At the other end of the spectrum, overuse injuries are common in young women. Examples of these may be anterior knee pain, shin pain or low back pain. Research has again shown us that 50% of these injuries could be prevented by adequate strength training. What we also know is there is a performance impact on having appropriate strength and control and the benefits gained from this in adolescence are maintained throughout their adult sporting life.

There is an unconscious bias that females are not keen to perform weight training because they don’t wish to build significant muscle mass. Education regarding this is hugely important. Unless you are training for several years like a professional athlete, max lifting on a targeted individualised programme and fueling for this appropriately it is very challenging for this to occur. Due to their hormonal make up young women do not typically build muscle like young males do and this largely comes down to levels of testosterone in comparison to the levels of female hormones estrogen and progesterone. Of course, there is variation in young women’s ability to build muscle mass, and a key aspect of any education is to encourage young women to unpack gendered assumptions that may be leading to a fear of adding muscle such as too much muscle may compromise a young woman’s femininity. There is a global movement of women—young and old—embracing their strength, without concern regarding societal expectations, including popular catchphrases such as ‘Strong is the new beautiful’ and ‘Strong is the new skinny’.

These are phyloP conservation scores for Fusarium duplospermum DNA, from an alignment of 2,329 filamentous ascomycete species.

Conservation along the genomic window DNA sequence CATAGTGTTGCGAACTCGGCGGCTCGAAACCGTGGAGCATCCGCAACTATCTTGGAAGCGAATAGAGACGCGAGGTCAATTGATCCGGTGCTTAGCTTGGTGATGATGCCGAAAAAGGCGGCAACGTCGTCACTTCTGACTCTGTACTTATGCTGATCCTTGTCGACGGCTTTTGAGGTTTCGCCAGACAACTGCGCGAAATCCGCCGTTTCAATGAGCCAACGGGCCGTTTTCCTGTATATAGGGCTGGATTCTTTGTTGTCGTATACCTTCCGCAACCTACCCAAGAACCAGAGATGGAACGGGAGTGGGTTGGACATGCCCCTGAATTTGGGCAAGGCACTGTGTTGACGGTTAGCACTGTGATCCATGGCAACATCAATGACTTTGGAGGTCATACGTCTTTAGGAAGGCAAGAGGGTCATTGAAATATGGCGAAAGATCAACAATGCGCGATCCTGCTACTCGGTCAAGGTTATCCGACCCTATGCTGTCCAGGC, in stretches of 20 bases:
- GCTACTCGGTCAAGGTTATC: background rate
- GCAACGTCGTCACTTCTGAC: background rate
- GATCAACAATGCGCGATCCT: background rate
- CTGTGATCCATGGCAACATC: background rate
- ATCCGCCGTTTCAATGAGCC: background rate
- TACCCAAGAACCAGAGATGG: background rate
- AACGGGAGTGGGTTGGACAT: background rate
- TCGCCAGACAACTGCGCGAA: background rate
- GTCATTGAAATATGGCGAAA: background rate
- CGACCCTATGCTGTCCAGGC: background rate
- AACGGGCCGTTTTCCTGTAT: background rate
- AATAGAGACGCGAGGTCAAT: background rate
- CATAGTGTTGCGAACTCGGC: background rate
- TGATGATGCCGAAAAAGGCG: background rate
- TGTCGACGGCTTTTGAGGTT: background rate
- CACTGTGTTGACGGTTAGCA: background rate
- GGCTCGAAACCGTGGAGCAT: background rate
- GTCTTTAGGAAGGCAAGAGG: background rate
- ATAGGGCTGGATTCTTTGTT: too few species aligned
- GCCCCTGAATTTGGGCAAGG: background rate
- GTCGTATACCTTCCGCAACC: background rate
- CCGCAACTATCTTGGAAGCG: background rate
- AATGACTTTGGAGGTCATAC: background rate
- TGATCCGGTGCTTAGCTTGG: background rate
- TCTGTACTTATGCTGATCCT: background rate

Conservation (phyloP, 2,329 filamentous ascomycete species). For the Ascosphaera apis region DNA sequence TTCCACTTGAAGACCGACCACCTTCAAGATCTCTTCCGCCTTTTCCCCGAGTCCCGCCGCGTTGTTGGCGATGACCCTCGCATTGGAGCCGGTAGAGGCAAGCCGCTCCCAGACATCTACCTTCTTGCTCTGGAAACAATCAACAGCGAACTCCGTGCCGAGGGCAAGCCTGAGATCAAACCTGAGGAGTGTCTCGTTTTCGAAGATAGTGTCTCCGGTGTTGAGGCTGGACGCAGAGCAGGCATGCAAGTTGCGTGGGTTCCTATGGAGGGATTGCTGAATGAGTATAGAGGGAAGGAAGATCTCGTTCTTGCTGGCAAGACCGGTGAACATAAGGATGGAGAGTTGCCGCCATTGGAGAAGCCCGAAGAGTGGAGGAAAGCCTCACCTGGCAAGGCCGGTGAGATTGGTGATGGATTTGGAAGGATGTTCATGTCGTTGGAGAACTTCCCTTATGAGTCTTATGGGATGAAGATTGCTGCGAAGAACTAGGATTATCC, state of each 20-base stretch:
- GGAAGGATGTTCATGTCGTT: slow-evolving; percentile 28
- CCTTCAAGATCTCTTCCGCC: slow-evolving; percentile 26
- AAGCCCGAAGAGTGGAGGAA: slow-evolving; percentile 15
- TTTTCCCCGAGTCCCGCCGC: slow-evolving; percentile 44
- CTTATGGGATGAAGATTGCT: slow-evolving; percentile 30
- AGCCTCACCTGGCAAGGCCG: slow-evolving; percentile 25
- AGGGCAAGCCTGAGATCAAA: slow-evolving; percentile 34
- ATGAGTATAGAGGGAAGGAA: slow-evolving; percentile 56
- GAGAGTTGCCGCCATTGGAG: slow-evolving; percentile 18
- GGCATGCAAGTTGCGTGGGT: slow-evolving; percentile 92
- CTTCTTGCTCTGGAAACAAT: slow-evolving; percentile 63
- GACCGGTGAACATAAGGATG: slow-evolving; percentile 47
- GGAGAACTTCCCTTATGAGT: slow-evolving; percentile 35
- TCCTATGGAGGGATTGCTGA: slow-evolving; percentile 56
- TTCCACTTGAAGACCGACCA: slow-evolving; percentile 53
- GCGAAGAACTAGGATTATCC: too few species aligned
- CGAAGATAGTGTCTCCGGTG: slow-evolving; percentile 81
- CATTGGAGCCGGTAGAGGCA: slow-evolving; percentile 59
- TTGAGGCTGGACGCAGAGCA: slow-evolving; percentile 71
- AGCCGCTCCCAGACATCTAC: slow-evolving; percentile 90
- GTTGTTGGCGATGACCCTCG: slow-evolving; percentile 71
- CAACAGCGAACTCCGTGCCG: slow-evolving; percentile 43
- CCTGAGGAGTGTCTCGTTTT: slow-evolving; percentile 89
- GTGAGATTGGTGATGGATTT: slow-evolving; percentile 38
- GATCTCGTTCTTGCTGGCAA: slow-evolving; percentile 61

Skeletal and physiological changes post puberty result in many young women moving with poorer movement control than their male counterparts. This is a large contributing factor for increasing injury rates at this time. This therefore requires coaching, cueing and encouragement regarding the alterations that need to be made prior to adding external weight. Programmes implemented through school therefore must be designed and run by appropriately qualified staff, preferably with experience and specific knowledge targeting the adolescent population, movement competency and female health and physiology. Ideally, they are based around movement competency rather than age and milestones must be achieved to progress through programmes.

Outside of the school environment, high intensity interval training is the most popular way that young females lift weight. There are many benefits to training in a group environment such as this but what we see is that those with no history of lifting weight often get injured and drop out as a result. Learning appropriate movement competency in their teenage years ensures that if they decide to take up things such as CrossFit in the future or alternative forms of high intensity interval training in a group environment, they will have basic technique awareness and are less likely to get injured and drop out as a result.

Apart from the injury prevention perspective, there are many benefits of strength training on the population of young women. For many it is an alternative to organized traditional sports. For others it provides a motivating environment and a “community” feel that allows you to feel engaged, driven, supported, and encouraged to get or remain active or healthy. There is a freedom and a sense of empowerment that comes with females lifting weights and feeling strong rather than a traditional focus on fitting into societal norms. In addition to these benefits for our young female athletes, they are then less likely to get injured and more likely to be better at their sport. Said like that it is hard to see why our girls only schools haven’t caught on!